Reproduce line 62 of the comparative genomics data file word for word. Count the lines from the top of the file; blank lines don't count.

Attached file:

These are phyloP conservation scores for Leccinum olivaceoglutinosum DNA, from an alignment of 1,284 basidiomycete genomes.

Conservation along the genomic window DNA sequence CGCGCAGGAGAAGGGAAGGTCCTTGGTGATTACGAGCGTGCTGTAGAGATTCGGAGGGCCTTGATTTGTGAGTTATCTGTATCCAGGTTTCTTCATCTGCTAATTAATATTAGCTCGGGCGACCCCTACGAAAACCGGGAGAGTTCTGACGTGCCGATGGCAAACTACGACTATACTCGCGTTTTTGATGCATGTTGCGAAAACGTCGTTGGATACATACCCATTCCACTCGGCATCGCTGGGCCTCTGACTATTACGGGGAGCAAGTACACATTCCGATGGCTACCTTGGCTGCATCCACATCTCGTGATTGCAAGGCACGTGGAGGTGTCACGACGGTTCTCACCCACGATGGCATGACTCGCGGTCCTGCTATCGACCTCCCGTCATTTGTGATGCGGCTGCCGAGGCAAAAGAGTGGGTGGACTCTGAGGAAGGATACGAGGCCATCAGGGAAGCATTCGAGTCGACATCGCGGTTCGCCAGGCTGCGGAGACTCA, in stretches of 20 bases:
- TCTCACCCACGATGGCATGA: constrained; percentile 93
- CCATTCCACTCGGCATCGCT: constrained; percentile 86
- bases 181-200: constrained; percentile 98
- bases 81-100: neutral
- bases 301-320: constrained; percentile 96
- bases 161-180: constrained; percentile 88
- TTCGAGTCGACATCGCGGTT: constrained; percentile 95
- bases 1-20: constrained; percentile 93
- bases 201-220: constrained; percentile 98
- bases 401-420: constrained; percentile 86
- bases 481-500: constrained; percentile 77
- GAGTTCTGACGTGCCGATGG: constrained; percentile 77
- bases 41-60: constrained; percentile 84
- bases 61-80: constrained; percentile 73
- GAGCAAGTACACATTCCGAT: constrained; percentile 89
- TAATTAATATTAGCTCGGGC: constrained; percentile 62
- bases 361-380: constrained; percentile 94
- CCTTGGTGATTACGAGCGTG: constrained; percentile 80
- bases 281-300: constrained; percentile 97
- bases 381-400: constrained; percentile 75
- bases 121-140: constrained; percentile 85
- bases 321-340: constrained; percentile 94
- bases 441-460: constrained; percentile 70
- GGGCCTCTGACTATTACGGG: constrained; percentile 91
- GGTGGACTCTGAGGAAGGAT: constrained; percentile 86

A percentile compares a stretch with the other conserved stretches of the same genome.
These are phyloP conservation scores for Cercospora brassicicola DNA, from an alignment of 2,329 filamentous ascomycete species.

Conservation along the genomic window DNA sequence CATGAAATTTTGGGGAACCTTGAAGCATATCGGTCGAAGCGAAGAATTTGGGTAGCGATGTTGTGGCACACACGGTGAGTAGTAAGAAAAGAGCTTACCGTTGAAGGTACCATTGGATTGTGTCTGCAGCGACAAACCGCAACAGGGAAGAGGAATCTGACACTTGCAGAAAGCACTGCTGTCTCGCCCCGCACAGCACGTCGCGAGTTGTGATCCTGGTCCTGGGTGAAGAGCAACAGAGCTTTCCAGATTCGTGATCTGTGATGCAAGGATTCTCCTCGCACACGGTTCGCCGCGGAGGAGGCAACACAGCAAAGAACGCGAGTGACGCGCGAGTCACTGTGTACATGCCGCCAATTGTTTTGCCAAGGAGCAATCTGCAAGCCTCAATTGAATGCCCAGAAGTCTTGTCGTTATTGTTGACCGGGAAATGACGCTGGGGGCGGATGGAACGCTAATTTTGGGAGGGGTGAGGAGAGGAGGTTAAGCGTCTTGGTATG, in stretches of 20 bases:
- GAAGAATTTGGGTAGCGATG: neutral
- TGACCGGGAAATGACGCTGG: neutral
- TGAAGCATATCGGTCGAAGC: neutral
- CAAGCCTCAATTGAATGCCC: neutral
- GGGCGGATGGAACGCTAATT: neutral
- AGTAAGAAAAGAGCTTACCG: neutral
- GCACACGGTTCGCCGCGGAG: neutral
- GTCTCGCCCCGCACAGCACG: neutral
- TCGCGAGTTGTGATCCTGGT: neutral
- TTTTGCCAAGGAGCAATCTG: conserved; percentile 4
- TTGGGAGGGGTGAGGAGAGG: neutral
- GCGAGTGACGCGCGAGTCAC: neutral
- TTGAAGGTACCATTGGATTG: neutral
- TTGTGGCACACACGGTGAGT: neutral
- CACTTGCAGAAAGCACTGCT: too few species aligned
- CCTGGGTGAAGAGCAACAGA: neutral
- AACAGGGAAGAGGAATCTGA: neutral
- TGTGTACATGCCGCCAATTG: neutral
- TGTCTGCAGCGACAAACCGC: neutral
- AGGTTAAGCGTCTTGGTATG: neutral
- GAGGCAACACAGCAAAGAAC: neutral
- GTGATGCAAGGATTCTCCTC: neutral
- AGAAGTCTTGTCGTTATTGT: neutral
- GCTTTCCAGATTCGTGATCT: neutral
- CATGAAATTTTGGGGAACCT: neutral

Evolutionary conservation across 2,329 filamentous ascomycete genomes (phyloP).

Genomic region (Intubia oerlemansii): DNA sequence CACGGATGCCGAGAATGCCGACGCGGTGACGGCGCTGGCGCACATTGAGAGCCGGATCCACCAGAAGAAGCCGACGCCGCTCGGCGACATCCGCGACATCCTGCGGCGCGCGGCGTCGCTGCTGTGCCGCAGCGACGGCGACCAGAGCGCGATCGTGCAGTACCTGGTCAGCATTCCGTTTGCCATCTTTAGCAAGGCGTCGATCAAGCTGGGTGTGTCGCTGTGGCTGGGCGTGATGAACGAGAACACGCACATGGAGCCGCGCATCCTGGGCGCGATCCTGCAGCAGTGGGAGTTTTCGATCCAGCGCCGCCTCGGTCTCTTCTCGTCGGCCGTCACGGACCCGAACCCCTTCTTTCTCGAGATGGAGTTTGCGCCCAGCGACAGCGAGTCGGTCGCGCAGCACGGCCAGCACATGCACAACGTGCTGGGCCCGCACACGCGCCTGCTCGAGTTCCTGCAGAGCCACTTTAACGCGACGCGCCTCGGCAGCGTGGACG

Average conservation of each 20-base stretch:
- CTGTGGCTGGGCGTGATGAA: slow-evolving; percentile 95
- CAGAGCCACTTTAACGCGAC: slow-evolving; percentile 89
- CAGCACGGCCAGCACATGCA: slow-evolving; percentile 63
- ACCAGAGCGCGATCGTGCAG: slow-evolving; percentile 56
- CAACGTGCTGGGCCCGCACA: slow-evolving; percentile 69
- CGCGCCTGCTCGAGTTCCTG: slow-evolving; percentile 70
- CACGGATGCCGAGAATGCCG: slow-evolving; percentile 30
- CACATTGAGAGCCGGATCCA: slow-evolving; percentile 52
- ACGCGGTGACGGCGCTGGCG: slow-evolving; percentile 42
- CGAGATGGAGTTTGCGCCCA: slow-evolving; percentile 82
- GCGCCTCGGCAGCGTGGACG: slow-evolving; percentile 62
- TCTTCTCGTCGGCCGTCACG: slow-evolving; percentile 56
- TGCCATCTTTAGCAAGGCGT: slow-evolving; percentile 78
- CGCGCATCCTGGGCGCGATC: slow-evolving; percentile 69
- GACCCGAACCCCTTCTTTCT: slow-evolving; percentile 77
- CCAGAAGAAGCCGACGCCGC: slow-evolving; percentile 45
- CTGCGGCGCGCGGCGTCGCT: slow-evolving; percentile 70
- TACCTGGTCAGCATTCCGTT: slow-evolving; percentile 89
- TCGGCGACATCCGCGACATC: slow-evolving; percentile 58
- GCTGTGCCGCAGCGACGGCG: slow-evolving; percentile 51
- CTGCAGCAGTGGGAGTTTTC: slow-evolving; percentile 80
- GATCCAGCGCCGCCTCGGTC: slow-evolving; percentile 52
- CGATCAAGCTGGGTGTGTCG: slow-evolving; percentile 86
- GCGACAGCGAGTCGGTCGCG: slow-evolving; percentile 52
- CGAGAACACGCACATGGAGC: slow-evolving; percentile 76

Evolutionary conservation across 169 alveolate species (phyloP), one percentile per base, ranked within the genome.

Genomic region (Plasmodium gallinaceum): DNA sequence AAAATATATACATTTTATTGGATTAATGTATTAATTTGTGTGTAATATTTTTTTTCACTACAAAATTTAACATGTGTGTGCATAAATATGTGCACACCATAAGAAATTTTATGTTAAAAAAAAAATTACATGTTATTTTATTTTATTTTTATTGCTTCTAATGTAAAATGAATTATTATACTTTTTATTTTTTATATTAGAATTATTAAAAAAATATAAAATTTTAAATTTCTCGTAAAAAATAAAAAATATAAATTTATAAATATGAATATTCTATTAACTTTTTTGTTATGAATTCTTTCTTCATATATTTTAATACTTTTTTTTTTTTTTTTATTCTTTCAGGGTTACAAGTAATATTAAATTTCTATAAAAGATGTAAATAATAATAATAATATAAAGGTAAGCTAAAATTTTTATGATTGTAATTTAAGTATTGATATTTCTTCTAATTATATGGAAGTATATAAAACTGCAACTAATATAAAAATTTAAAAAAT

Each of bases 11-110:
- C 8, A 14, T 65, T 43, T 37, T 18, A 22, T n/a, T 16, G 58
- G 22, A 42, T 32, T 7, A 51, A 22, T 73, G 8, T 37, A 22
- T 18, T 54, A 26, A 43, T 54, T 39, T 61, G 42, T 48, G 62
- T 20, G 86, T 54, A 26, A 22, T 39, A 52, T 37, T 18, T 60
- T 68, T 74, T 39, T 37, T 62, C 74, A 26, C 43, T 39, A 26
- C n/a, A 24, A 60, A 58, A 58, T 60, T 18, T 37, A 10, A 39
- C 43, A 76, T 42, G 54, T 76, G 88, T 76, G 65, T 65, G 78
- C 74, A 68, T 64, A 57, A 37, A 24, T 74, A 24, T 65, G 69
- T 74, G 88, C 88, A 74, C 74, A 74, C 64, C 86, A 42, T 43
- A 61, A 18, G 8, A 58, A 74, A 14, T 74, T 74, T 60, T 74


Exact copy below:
- ACCAGAGCGCGATCGTGCAG: slow-evolving; percentile 56